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Is Canon ripping us off?

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Posted 30-06-10 at 02:46 PM by Stephen

Having recently bought a new Canon dSLR, I decided to look into getting myself a second battery. It's the LP-E6, yet another variation requiring its own charger It seems that the RRP is 74.99 but I can get one from Amazon for 58.40, still not so cheap I'm sure you will agree.

No problem I thought, I'll get a non Canon version at a fraction of the price, as I've always done, and never had a problem with them. Amazon have them for 8. I then discover that firstly, though they work in the camera, the camera does not recognise them and therefore the battery level indicator does not work. Secondly they require a separate charger as the Canon one supplied with the camera will not charge them.

So, what's the deal, do I buy a genuine Canon battery, or the much cheaper copy version and separate charger. I'm not too sure, but I wonder why Canon seem to have started doing this. Is it simply a case of making more money out of us, or is there a genuine reason. I somehow doubt it, and it puts me in mind of ink cartridges from Epson, Canon etc which are far more expensive. In this instance I have always stuck with the manufacturers own brand. Batteries though, it seems to me are a different matter and including a chip in them that allows the camera and charger to recognise them smacks a little of sharp practice. Yeah, I know the arguments about R&D costs etc., but it still wrankles with me

But wait, as I type, I may have found a solution. Amazon appear to have another battery that has been decoded and is fully compatible, and doesn't need a separate charger. Maybe at 25 I might just go for it.
Total Comments 3


  1. Old Comment
    Ian's Avatar
    Sony and, not photography-related, Apple, have had battery issues that were apparently potentially dangerous, but these were with their own batteries, not third party ones. I suppose that if you can't trust your own batteries, how can you trust third party ones Panasonic, too, has incorporated third party battery blocking in its latest camera firmware updates.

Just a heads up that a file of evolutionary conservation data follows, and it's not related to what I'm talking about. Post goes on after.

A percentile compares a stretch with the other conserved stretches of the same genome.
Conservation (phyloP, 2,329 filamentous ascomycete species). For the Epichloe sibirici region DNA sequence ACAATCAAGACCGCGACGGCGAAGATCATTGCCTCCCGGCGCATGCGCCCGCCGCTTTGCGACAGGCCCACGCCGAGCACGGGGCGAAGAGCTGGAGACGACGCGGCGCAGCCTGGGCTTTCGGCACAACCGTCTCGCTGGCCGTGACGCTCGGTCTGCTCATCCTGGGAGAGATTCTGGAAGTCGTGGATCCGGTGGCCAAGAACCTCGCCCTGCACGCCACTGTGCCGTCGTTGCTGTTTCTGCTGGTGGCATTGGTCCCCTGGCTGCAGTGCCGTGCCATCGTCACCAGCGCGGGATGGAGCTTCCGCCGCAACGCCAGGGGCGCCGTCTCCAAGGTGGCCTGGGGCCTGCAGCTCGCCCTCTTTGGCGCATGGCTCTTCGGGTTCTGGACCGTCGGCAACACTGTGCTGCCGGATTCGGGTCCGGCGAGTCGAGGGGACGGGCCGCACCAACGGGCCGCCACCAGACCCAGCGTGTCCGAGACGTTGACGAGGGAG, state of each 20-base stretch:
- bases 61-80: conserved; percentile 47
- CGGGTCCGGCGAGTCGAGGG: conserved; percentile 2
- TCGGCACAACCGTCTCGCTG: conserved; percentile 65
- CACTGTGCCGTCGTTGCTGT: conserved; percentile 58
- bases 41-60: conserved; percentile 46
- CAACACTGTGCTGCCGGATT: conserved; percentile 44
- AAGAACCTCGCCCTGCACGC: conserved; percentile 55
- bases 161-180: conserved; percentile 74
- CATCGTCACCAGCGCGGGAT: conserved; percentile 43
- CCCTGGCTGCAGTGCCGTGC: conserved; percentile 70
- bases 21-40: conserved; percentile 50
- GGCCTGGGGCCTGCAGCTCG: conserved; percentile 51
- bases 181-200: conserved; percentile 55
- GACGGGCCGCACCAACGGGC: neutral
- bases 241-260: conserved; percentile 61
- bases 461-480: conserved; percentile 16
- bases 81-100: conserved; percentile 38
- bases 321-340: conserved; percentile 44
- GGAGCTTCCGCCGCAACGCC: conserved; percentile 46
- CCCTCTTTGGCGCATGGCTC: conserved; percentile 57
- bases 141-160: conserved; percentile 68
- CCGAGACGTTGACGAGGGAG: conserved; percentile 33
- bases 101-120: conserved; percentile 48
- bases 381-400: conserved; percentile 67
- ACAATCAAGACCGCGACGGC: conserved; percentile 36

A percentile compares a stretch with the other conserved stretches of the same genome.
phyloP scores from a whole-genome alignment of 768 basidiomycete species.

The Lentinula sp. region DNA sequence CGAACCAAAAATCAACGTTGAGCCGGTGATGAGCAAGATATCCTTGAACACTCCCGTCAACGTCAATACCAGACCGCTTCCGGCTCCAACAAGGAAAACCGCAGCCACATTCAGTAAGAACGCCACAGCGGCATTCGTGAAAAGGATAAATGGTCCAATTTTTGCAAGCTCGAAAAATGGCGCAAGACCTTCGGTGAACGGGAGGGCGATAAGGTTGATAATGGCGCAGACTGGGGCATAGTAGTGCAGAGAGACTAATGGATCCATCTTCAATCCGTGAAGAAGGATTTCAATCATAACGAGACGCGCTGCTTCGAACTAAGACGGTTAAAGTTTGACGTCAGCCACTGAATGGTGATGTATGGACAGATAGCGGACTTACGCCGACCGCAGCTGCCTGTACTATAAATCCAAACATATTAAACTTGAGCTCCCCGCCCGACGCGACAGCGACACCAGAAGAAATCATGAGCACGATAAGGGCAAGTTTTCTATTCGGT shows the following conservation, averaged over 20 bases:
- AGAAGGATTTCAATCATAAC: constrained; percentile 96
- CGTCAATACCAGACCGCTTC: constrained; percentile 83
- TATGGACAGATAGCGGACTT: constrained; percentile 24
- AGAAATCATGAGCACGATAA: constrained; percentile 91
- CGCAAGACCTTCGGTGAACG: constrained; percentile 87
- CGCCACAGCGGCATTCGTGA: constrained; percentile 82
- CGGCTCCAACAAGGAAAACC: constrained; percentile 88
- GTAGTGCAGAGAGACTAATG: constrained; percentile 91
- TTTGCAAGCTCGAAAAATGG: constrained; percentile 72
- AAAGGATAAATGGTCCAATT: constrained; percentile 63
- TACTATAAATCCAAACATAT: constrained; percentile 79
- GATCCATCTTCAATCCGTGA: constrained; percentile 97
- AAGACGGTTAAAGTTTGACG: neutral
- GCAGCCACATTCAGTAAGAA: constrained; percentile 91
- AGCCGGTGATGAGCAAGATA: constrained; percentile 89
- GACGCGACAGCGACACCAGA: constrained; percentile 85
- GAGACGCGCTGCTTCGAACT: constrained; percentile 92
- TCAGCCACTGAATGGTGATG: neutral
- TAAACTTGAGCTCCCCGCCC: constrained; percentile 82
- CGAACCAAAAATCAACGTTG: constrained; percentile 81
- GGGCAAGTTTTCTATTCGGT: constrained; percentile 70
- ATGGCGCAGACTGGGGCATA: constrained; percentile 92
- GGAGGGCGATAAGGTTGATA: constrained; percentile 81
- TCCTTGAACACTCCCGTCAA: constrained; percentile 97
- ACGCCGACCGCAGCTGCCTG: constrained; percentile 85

Posted 30-06-10 at 03:54 PM by Ian Ian is offline
  2. Old Comment
    devilgas's Avatar
    short answer - yes

    i can't see any advantage to the consumer for adding in these blocking measures. a battery supplies a voltage. they don't suffer from viruses etc, so why add a non-canon block?
    if i had to buy same manufacturer only batteries instead of the greys available on places like 7dayshop, i'd have spent a not inconsiderable sum in the process.

    proprietary stuff such as this is enough to make me look elsewhere. i now usually check the availability of grey alternatives before buying a camera so i can factor the additional cost into my decision - for the underwater cameras we need 3 per camera....1 in use, 1 charging, 1 waiting to go. at the cited 75 a pop, that's an un-realistic additional expense.
    Posted 30-06-10 at 04:13 PM by devilgas devilgas is offline
  3. Old Comment
    Stephen's Avatar
    By means of a followup to this, I took delivery of the new battery a couple of days ago. Bought through one of the Amazon dealers it arrived very quickly. It cost 24.99 and charges using the Canon charger and is recognised by the camera. So, though its a bit more expensive than some, I feel its totally compatible with the camera, which somehow makes me feel better.
    Posted 04-07-10 at 06:34 PM by Stephen Stephen is offline

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